Barack Obama Rallies Austin
As I walked down Bouldin Ave toward Auditorium Shores, a misty rain began falling. However, it did not dampen the air of expectancy I felt in others streaming through my neighborhood. The mood was electric. A crowd of 15,000 to 22,000 gathered chanting, “Obama! Obama!” White, black, Hispanic, and Asian–not just university students, but the gray-haired and young parents holding babies and middle-aged wives.
The band (can someone tell me who they were–I missed the introduction) set the tone by reminding the crowd that they are not Katrina refugees, not refugees at all, but Americans. A young woman introduced the presidential hopeful by recalling her own response to Katrina. She volunteered when Austin opened the Convention Center to 5,000 displaced people from New Orleans. She listened to their stories. She became friends with one young woman and has continued to be her mentor. But, she added, in giving it was she who gained.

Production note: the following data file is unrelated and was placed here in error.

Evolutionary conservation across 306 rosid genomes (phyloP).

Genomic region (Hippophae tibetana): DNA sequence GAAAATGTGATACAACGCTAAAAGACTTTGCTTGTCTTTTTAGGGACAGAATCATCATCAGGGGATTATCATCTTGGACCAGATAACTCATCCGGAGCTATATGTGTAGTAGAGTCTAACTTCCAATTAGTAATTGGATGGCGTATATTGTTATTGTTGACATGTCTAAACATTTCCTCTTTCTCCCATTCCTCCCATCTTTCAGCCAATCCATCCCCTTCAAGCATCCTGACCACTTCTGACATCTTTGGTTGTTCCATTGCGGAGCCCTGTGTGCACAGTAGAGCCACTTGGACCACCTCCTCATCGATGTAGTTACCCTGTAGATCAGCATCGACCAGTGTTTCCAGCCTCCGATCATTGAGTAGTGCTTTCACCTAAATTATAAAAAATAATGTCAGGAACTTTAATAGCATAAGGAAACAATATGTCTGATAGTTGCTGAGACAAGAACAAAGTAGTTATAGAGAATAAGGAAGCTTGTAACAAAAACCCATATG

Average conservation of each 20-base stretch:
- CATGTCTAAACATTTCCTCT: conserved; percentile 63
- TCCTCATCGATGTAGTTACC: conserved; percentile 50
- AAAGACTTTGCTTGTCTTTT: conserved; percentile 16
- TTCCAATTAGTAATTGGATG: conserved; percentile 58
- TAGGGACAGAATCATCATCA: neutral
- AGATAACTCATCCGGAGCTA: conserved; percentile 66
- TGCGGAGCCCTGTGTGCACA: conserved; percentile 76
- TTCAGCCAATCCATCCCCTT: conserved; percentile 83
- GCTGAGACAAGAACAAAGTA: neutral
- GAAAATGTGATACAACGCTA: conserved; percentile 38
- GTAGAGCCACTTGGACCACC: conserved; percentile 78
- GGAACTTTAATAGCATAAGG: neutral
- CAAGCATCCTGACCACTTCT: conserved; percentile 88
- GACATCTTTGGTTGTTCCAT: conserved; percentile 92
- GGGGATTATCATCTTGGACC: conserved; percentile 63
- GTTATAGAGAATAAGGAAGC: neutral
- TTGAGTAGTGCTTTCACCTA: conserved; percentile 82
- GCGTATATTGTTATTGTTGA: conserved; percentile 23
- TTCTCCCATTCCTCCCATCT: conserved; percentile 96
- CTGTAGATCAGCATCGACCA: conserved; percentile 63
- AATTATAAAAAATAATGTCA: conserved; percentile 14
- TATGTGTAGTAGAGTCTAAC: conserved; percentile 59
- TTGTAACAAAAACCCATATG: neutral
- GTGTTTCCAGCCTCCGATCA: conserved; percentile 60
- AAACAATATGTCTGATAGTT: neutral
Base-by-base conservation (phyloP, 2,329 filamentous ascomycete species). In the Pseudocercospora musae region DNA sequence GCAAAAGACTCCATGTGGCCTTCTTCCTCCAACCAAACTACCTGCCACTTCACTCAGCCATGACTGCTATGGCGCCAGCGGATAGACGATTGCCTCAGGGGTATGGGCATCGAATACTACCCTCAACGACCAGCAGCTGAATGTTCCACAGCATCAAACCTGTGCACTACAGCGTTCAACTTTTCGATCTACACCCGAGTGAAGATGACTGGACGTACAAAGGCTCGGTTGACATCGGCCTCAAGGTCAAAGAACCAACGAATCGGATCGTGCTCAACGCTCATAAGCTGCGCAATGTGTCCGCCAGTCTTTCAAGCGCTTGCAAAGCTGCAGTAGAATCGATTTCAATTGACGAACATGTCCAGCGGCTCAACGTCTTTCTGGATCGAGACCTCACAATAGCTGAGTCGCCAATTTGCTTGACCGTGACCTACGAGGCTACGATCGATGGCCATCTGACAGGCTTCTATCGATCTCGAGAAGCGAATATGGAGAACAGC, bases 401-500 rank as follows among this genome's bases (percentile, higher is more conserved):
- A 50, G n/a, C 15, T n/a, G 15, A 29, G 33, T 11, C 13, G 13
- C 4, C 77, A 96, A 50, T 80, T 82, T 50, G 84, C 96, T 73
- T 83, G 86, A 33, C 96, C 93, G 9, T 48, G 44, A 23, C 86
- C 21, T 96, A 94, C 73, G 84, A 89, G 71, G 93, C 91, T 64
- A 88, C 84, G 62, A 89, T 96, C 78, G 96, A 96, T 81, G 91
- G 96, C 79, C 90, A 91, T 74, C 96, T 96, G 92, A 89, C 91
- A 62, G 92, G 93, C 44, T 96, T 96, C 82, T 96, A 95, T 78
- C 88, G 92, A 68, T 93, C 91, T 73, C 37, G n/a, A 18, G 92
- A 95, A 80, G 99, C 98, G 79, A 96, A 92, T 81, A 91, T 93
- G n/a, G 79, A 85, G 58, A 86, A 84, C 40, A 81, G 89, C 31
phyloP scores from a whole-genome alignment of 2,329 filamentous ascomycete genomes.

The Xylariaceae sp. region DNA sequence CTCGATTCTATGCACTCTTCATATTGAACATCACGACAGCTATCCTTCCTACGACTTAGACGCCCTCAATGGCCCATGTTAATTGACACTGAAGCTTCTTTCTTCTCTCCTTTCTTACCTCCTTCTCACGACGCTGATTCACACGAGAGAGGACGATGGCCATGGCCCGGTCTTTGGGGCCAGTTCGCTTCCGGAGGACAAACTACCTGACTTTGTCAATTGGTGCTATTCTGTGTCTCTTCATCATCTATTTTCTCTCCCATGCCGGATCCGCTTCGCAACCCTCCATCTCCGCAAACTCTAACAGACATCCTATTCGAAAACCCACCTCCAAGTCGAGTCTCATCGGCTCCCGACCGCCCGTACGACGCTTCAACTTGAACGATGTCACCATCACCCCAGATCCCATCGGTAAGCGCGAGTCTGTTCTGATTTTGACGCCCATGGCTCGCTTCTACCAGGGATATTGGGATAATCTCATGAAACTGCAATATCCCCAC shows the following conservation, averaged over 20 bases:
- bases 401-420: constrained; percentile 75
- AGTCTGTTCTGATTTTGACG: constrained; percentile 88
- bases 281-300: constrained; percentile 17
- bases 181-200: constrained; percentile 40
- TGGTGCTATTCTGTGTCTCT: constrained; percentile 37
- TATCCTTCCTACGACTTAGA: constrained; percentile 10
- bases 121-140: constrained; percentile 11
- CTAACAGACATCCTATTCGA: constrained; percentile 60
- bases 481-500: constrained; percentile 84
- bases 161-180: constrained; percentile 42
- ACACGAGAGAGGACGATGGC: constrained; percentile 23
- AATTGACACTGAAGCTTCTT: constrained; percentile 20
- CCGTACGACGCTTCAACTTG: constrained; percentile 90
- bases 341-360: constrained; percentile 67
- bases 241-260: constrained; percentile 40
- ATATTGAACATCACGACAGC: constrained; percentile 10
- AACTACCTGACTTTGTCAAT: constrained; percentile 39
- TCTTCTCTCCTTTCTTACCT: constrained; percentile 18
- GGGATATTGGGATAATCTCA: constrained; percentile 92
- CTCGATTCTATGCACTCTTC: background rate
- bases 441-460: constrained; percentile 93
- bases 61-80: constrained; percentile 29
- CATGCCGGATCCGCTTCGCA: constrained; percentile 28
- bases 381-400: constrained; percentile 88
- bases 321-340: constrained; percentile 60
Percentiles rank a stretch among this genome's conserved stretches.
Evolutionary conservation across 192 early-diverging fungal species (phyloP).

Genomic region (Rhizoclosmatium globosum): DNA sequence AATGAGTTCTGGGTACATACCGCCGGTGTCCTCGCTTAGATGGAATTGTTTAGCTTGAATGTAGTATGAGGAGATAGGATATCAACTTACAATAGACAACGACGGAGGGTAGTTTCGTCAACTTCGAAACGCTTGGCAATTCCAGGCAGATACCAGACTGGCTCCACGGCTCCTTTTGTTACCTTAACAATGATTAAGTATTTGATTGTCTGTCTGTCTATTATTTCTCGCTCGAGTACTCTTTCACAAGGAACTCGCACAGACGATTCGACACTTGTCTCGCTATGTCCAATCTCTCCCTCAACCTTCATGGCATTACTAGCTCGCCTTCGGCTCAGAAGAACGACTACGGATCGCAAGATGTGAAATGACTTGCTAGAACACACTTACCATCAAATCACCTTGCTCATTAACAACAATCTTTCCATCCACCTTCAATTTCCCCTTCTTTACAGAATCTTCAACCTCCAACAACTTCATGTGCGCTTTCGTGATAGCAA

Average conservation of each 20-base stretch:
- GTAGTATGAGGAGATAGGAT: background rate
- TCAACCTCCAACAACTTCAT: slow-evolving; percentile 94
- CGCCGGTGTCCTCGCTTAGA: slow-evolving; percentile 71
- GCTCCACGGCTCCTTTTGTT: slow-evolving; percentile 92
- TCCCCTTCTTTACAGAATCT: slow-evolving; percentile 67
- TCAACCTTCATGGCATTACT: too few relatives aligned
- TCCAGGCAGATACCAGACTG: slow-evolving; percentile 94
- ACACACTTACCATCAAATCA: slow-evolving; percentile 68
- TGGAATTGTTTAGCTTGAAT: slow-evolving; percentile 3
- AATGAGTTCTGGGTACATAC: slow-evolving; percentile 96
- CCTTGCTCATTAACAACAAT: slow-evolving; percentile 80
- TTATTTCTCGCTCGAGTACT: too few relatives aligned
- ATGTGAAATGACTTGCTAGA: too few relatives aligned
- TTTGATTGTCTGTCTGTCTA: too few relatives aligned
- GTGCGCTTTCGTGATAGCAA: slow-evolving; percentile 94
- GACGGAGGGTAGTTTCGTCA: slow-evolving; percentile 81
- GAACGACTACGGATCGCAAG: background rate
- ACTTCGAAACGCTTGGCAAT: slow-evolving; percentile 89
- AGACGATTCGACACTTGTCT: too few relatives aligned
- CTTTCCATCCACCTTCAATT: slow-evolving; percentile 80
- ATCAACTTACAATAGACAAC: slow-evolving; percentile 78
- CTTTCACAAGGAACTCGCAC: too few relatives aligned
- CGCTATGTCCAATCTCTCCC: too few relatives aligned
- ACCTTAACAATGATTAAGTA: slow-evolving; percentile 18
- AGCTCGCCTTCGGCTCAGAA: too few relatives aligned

And that is the foundation of Barack Obama’s message. He told the crowd, the easiest thing in the world is to be cynical–to sit back and say, that’s just the way it is. I can’t do anything about it. And from that feeling of hopelessness springs the response–I’ll put up my defenses and take care of me and mine.
But, he continued, there is another response to the war, poverty, hunger, and environmental problems that saturate our perception of the world via the news. America was built by people who had the audacity to hope–who dreamed big dreams for the country and pulled together to make them happen. This campaign is not about him, Obama said. It’s about us. Do we dare to dream what can be? And work together to fulfill our dreams?
Toward the end of his speech, the sun struggled to break through the clouds.